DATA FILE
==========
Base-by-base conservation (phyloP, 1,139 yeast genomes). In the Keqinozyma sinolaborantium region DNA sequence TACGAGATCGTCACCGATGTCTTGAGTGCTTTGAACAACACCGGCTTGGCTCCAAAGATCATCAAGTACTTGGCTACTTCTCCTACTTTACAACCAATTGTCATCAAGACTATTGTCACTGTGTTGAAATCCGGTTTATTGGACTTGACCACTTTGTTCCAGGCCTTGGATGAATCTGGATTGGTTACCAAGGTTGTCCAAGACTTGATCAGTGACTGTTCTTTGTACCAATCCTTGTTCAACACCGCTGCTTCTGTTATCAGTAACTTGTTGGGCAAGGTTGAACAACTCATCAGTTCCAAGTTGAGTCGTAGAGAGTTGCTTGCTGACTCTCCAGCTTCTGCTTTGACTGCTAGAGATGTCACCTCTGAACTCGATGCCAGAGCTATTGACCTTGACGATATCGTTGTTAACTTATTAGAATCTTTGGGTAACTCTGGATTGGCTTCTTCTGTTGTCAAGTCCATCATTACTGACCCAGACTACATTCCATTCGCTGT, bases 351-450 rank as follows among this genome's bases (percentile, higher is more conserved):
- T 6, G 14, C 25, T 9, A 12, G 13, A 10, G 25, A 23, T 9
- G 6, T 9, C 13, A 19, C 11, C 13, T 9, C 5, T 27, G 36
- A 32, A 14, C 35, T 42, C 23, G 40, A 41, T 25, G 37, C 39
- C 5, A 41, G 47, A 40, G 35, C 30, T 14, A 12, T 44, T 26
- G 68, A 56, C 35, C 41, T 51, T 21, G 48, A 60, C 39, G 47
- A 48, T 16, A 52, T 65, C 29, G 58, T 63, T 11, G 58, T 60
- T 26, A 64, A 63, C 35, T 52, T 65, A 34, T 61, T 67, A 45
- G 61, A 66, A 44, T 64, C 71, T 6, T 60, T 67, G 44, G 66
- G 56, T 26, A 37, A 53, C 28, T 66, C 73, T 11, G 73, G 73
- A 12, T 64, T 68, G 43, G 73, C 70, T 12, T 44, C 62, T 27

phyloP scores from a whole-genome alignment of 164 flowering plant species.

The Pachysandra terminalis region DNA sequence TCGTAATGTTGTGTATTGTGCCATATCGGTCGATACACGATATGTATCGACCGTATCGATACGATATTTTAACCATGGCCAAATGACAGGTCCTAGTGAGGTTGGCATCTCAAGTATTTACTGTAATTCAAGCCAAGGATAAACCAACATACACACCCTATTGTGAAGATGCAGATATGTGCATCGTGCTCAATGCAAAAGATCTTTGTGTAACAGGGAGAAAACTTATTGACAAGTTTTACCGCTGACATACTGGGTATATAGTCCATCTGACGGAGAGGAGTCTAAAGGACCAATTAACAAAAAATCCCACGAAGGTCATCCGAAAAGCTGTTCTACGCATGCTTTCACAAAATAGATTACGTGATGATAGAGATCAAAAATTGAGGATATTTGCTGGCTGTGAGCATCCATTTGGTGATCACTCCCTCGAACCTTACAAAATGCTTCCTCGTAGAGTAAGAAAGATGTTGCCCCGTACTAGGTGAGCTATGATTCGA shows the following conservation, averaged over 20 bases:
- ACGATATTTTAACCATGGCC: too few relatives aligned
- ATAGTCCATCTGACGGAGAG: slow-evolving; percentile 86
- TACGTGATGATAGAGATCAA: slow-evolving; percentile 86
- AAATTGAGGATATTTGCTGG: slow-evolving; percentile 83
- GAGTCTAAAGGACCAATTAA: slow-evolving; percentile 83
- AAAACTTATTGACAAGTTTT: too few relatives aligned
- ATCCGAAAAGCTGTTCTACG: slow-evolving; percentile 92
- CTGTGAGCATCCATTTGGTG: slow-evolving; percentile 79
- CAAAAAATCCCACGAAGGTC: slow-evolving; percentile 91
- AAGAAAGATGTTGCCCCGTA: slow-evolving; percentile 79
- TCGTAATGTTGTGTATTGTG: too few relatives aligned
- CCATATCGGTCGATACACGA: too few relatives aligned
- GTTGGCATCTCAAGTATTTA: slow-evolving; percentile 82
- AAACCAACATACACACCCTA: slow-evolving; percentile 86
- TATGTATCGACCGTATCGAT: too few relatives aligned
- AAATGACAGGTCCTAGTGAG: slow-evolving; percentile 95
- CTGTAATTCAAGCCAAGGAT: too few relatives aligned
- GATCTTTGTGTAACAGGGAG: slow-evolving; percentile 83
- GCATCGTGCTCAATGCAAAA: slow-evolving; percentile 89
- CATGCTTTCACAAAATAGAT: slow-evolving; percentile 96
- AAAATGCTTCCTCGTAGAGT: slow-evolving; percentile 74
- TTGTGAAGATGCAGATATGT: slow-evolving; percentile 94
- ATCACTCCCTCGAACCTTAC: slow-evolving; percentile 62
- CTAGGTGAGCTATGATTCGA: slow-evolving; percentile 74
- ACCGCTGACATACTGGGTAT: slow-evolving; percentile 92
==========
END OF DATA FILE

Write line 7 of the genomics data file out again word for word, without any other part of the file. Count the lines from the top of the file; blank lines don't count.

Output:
- A 48, T 16, A 52, T 65, C 29, G 58, T 63, T 11, G 58, T 60